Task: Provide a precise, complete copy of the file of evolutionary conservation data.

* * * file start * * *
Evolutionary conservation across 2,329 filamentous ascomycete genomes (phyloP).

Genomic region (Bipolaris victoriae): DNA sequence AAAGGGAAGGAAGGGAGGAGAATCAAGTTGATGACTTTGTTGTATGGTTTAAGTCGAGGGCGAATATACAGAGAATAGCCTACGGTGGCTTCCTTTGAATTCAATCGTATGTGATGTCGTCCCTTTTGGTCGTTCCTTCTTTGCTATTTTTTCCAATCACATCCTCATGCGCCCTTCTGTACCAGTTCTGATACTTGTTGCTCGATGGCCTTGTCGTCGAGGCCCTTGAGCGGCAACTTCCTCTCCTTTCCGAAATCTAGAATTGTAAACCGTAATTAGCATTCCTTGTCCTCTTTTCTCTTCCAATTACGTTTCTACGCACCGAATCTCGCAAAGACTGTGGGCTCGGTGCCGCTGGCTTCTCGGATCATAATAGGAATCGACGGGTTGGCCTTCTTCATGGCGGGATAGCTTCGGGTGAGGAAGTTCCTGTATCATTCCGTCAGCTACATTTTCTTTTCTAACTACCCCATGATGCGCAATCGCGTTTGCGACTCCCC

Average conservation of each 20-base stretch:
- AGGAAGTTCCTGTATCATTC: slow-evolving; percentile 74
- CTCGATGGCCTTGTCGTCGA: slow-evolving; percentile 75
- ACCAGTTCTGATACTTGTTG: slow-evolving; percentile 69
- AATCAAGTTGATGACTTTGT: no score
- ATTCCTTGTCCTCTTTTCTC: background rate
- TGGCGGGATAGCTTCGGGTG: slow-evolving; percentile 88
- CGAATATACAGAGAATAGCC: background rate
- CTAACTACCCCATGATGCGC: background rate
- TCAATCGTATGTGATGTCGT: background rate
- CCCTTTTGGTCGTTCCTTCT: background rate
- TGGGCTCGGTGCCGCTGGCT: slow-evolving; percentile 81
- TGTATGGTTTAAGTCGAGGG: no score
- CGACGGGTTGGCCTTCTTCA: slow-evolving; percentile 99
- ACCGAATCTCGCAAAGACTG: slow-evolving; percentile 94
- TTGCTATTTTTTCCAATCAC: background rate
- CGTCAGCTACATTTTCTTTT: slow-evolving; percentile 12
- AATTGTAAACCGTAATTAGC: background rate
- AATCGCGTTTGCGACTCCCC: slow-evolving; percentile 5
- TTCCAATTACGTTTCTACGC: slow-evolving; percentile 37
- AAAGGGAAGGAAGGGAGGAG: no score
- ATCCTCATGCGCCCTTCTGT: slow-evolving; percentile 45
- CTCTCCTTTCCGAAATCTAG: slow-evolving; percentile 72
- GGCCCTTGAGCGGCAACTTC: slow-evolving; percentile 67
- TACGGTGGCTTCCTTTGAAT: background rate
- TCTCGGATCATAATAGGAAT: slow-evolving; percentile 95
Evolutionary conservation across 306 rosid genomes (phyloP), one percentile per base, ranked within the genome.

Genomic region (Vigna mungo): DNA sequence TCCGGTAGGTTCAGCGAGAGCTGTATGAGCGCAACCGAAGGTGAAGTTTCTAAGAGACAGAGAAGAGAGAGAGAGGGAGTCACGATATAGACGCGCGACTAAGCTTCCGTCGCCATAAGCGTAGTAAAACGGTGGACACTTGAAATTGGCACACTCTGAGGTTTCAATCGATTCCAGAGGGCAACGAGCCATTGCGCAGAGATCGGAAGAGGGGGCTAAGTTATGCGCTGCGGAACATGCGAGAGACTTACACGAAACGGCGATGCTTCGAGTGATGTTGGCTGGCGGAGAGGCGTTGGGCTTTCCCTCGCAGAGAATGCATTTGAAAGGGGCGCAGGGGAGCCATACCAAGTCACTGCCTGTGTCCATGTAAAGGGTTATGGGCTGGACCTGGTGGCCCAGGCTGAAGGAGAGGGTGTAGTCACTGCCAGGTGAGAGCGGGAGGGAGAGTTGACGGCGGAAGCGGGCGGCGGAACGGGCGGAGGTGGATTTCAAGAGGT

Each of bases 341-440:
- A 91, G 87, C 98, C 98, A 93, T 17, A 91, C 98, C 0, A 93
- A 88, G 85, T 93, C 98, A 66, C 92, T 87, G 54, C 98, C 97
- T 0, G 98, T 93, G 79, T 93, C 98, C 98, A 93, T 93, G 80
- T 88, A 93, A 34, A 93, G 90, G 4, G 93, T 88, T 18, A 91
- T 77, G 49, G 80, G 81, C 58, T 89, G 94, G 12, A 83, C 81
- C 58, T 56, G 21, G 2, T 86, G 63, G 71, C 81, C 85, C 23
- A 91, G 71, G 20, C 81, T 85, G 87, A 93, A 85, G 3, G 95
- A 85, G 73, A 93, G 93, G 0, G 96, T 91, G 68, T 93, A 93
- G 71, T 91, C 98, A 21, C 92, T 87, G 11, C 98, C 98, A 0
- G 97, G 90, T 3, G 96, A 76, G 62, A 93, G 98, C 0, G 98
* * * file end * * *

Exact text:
Evolutionary conservation across 2,329 filamentous ascomycete genomes (phyloP).

Genomic region (Bipolaris victoriae): DNA sequence AAAGGGAAGGAAGGGAGGAGAATCAAGTTGATGACTTTGTTGTATGGTTTAAGTCGAGGGCGAATATACAGAGAATAGCCTACGGTGGCTTCCTTTGAATTCAATCGTATGTGATGTCGTCCCTTTTGGTCGTTCCTTCTTTGCTATTTTTTCCAATCACATCCTCATGCGCCCTTCTGTACCAGTTCTGATACTTGTTGCTCGATGGCCTTGTCGTCGAGGCCCTTGAGCGGCAACTTCCTCTCCTTTCCGAAATCTAGAATTGTAAACCGTAATTAGCATTCCTTGTCCTCTTTTCTCTTCCAATTACGTTTCTACGCACCGAATCTCGCAAAGACTGTGGGCTCGGTGCCGCTGGCTTCTCGGATCATAATAGGAATCGACGGGTTGGCCTTCTTCATGGCGGGATAGCTTCGGGTGAGGAAGTTCCTGTATCATTCCGTCAGCTACATTTTCTTTTCTAACTACCCCATGATGCGCAATCGCGTTTGCGACTCCCC

Average conservation of each 20-base stretch:
- AGGAAGTTCCTGTATCATTC: slow-evolving; percentile 74
- CTCGATGGCCTTGTCGTCGA: slow-evolving; percentile 75
- ACCAGTTCTGATACTTGTTG: slow-evolving; percentile 69
- AATCAAGTTGATGACTTTGT: no score
- ATTCCTTGTCCTCTTTTCTC: background rate
- TGGCGGGATAGCTTCGGGTG: slow-evolving; percentile 88
- CGAATATACAGAGAATAGCC: background rate
- CTAACTACCCCATGATGCGC: background rate
- TCAATCGTATGTGATGTCGT: background rate
- CCCTTTTGGTCGTTCCTTCT: background rate
- TGGGCTCGGTGCCGCTGGCT: slow-evolving; percentile 81
- TGTATGGTTTAAGTCGAGGG: no score
- CGACGGGTTGGCCTTCTTCA: slow-evolving; percentile 99
- ACCGAATCTCGCAAAGACTG: slow-evolving; percentile 94
- TTGCTATTTTTTCCAATCAC: background rate
- CGTCAGCTACATTTTCTTTT: slow-evolving; percentile 12
- AATTGTAAACCGTAATTAGC: background rate
- AATCGCGTTTGCGACTCCCC: slow-evolving; percentile 5
- TTCCAATTACGTTTCTACGC: slow-evolving; percentile 37
- AAAGGGAAGGAAGGGAGGAG: no score
- ATCCTCATGCGCCCTTCTGT: slow-evolving; percentile 45
- CTCTCCTTTCCGAAATCTAG: slow-evolving; percentile 72
- GGCCCTTGAGCGGCAACTTC: slow-evolving; percentile 67
- TACGGTGGCTTCCTTTGAAT: background rate
- TCTCGGATCATAATAGGAAT: slow-evolving; percentile 95
Evolutionary conservation across 306 rosid genomes (phyloP), one percentile per base, ranked within the genome.

Genomic region (Vigna mungo): DNA sequence TCCGGTAGGTTCAGCGAGAGCTGTATGAGCGCAACCGAAGGTGAAGTTTCTAAGAGACAGAGAAGAGAGAGAGAGGGAGTCACGATATAGACGCGCGACTAAGCTTCCGTCGCCATAAGCGTAGTAAAACGGTGGACACTTGAAATTGGCACACTCTGAGGTTTCAATCGATTCCAGAGGGCAACGAGCCATTGCGCAGAGATCGGAAGAGGGGGCTAAGTTATGCGCTGCGGAACATGCGAGAGACTTACACGAAACGGCGATGCTTCGAGTGATGTTGGCTGGCGGAGAGGCGTTGGGCTTTCCCTCGCAGAGAATGCATTTGAAAGGGGCGCAGGGGAGCCATACCAAGTCACTGCCTGTGTCCATGTAAAGGGTTATGGGCTGGACCTGGTGGCCCAGGCTGAAGGAGAGGGTGTAGTCACTGCCAGGTGAGAGCGGGAGGGAGAGTTGACGGCGGAAGCGGGCGGCGGAACGGGCGGAGGTGGATTTCAAGAGGT

Each of bases 341-440:
- A 91, G 87, C 98, C 98, A 93, T 17, A 91, C 98, C 0, A 93
- A 88, G 85, T 93, C 98, A 66, C 92, T 87, G 54, C 98, C 97
- T 0, G 98, T 93, G 79, T 93, C 98, C 98, A 93, T 93, G 80
- T 88, A 93, A 34, A 93, G 90, G 4, G 93, T 88, T 18, A 91
- T 77, G 49, G 80, G 81, C 58, T 89, G 94, G 12, A 83, C 81
- C 58, T 56, G 21, G 2, T 86, G 63, G 71, C 81, C 85, C 23
- A 91, G 71, G 20, C 81, T 85, G 87, A 93, A 85, G 3, G 95
- A 85, G 73, A 93, G 93, G 0, G 96, T 91, G 68, T 93, A 93
- G 71, T 91, C 98, A 21, C 92, T 87, G 11, C 98, C 98, A 0
- G 97, G 90, T 3, G 96, A 76, G 62, A 93, G 98, C 0, G 98